Matthew Barney – The Cremaster Cycle

Matthew Barney’s five-part Cremaster cycle is a self enclosed aesthetic system. Born out of a performative practice in which the human body symbolizes the potential of sheer creative force, the cycle explodes this body into the particles of contemporary creation myth. Since its inception in 1994, the Cremaster cycle has unfolded in time, as well as space to render visible some of the processes by which form – in its biological, psychological, and geological states – comes to be.
Matthew Barney was trained as a sculptor, yet in his works the sculptural elements are generally incorporated into larger contexts. The five films are documentations of ritualistic athletic exploits, magical transformations and gender audience. Each film has a central problematic, just as do classical myths; the protagonist is forced to overcome a series of increasingly difficult challenges before he/she reaches the goal. Barneys visual language is complex: drawing and film unite to engender photography and sculpture, which, in turn, produce more drawing and film, in an incestuous intermingling of materials that defies any hierarchy of artistic mediums. The experience viewers have of the photographs and the installations becomes a reconstructing act of the film’s private events, which can never be completely experienced or understood. The Cremaster Cycle has been on a large tour throughout Europe and USA before it comes to the Astrup Fearnley Museum of Modern Art in Oslo 13th September 2003. Matthew Barney worked there to build a special issue of this Cremaster Cycle.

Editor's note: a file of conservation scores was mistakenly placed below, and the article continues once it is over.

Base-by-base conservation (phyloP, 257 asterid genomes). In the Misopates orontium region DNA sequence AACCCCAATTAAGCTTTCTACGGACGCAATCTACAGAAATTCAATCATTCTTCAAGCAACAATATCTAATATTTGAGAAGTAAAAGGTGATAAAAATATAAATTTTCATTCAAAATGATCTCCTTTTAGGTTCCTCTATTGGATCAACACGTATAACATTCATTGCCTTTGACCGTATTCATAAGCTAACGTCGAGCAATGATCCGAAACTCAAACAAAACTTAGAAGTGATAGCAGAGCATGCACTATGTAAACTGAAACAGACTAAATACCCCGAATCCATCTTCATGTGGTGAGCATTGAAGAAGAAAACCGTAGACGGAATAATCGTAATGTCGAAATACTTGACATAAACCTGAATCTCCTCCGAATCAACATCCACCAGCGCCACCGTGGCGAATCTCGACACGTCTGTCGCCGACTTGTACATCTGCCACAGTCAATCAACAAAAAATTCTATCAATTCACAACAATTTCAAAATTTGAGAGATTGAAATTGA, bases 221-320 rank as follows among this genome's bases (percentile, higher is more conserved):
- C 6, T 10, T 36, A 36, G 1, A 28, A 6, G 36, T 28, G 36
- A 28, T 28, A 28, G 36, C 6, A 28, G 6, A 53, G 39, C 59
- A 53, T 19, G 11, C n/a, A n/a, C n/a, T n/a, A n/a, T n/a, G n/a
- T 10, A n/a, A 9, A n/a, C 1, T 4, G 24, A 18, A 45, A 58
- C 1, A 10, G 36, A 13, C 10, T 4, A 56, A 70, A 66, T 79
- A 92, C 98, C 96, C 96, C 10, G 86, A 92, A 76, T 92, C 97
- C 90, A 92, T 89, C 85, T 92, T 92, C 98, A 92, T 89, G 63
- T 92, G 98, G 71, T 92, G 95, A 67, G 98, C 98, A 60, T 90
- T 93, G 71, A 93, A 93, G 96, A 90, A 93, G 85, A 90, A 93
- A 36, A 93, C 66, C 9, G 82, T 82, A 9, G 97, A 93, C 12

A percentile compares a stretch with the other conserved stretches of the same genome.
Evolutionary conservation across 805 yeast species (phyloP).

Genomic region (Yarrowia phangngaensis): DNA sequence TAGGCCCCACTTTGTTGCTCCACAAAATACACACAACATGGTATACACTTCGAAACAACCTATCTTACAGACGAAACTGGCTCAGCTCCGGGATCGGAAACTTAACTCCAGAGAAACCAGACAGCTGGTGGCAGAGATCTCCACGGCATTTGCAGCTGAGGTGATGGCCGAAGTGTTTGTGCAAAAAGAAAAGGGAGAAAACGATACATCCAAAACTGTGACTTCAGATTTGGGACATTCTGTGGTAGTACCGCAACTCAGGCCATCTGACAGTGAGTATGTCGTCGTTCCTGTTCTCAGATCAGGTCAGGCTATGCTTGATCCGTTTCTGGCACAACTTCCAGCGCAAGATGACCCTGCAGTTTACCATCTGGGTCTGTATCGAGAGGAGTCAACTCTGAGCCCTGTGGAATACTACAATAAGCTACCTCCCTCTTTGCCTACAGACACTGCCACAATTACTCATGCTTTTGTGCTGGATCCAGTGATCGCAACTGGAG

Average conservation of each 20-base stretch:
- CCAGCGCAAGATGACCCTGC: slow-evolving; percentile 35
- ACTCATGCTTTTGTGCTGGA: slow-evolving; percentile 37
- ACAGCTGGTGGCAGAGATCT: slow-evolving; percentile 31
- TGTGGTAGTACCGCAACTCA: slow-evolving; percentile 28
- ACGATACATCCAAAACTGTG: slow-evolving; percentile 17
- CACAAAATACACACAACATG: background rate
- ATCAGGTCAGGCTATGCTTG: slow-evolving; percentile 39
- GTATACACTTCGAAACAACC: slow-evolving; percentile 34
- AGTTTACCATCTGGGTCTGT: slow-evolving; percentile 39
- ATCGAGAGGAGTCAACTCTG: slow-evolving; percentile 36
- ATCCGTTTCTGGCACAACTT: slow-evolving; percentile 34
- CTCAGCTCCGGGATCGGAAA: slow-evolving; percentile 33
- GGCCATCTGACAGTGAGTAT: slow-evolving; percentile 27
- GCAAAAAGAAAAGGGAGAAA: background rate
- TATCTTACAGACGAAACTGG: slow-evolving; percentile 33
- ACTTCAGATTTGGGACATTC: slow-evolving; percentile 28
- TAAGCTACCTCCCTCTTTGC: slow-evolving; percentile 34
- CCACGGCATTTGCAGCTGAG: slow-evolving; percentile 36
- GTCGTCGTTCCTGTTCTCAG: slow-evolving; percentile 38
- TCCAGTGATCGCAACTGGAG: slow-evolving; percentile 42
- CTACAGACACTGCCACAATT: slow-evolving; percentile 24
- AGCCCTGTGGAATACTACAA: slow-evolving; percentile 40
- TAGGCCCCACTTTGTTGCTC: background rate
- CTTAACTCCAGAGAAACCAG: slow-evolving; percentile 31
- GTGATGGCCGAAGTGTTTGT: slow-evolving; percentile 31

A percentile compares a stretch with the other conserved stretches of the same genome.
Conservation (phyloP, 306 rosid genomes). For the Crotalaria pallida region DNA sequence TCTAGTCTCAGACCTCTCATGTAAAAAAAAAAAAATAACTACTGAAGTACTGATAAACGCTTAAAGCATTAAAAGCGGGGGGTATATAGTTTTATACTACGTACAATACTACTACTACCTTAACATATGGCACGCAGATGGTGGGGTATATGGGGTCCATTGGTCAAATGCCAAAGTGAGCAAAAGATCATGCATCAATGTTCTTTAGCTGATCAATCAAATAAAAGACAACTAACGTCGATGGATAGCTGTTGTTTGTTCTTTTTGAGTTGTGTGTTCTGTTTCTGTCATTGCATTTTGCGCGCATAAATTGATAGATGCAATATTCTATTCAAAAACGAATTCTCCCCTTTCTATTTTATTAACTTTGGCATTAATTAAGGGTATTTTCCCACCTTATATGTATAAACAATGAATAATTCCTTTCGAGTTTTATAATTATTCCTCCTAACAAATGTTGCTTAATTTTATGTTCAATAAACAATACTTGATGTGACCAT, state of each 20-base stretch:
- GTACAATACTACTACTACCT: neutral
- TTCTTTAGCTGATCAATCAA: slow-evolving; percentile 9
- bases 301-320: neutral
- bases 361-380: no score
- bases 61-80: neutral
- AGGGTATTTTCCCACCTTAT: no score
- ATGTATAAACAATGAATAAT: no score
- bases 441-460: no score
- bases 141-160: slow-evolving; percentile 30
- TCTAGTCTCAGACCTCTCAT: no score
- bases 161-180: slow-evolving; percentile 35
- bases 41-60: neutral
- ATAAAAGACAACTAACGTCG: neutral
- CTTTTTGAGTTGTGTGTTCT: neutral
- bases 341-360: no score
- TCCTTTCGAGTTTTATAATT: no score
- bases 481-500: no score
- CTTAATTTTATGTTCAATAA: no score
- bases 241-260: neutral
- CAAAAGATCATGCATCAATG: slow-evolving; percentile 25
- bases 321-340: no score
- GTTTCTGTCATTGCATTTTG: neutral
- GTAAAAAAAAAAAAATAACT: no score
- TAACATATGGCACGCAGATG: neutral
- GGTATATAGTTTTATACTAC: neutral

His interview during the work in progress is completely new (never shown, never published). It has been recorded in Oslo for imageduc (September 2003).

require QuickTime 6
loading time : about 1 mn